"Separation of Powers"
January 2003

Rarely does a drama unfold of such import to Rhode Island that it harkens back to the founding principles of our Nation and a time when we were amongst just a handful of colonies to declare independence from a King. While our State's Constitution has seen other amendments since it's signing in 1843, at no time have we wrestled with something as fundamental as "Separation of Powers." This vestige from our colonial past, directly descended from the Royal Charter under which Britain ruled the colonies, has long since outlived any logic that may have once been persuasive.

Thankfully, our former Governor, Lincoln Almond, though he himself was ensnared by the arcane manner in which we govern ourselves, nonetheless took the initiative to help raise this issue for a statewide referendum. And Rhode Islanders overwhelmingly heard the call. We now have a new Governor who, in his first official act of State, has declared that amending our Constitution to provide "Separation of Powers" - a structure enjoyed by all 49 other States and the Federal Government - is the single most important thing we can do for the future of Rhode Island.

All that stands in the way is our General Assembly - perennial beneficiaries and keepers of the laws that so much need amending. While the vast majority of our Senators have signed the amendment as proposed by Governor Carcieri, barely half of our Representatives have seen fit to do so. Though compelled by the issue, many seem reluctant to sign away perks they've so long been accustomed to. And while others may think the General Assembly is boxed in, we cannot rest on that assumption. Those with the most to lose often see things differently. Banking on the voters' tendency towards memory lapse, the entrenched powers may try to eschew debate, to sidetrack imperatives, and ultimately to pass a diluted version of "Separation of Powers," thus preserving their fiefdom. We cannot let that happen lest we condemn Rhode Island to the continuing status of a second-rate state.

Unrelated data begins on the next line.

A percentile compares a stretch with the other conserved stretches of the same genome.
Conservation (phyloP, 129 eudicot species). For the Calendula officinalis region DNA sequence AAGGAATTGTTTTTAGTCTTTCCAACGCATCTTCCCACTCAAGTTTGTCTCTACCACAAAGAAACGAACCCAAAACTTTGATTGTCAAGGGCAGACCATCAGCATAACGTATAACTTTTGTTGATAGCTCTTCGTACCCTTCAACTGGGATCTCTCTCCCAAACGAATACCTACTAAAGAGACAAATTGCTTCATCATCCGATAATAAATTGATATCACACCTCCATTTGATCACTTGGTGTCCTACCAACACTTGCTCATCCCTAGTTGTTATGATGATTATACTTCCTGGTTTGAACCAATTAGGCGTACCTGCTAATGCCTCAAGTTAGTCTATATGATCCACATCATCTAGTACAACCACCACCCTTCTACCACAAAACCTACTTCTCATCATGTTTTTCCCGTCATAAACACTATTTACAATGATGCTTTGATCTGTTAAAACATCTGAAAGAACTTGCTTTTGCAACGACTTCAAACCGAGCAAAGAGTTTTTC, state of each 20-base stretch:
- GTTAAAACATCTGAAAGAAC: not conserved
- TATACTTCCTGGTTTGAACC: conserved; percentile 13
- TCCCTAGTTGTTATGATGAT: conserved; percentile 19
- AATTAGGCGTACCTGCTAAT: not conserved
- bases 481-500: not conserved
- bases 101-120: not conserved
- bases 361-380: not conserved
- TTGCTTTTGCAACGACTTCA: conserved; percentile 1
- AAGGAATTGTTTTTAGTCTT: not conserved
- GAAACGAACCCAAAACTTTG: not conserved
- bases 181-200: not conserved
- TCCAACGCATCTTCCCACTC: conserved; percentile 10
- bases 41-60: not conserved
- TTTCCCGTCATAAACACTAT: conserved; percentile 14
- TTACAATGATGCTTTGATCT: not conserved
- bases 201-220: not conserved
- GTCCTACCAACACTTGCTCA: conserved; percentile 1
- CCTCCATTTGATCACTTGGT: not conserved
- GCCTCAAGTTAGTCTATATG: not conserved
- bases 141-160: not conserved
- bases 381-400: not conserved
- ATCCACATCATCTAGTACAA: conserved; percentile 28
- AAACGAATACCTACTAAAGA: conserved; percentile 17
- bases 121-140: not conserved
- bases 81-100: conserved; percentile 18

Our amendment must be impeccable - able to withstand scrutiny from a "blue ribbon" panel of impartial Constitutional scholars. If we succeed, then Rhode Island can trumpet, "We've claimed our full Independence; it's no longer 'business as usual' in our State," as opposed to claiming the national spotlight with such tawdry topics as "Plunder Dome." Nothing could have a more profound impact on our State's reputation, and hence our future fortunes, than this one simple change.

To forestall passage of a sham amendment, we must engage public interest and participation in the forthcoming debate. The more 'We the People' are involved, the less likely are special interests to derail the process. To this end, the press needs to carry detailed accounts of the official debate - all points and counter-points and the tradeoffs therein - and the message must be delivered in plain English for the public to weigh. This is the highest role - as envisioned by our Founding Fathers - which the press needs to play. Every Rhode Islander must be engaged, just as the colonists were engaged in declaring independence. If we could free ourselves then from a King, surely we can free ourselves now from a system of government grown too lop-sided and self-interested to merit further tolerance.

Copyright 2003, NetScribe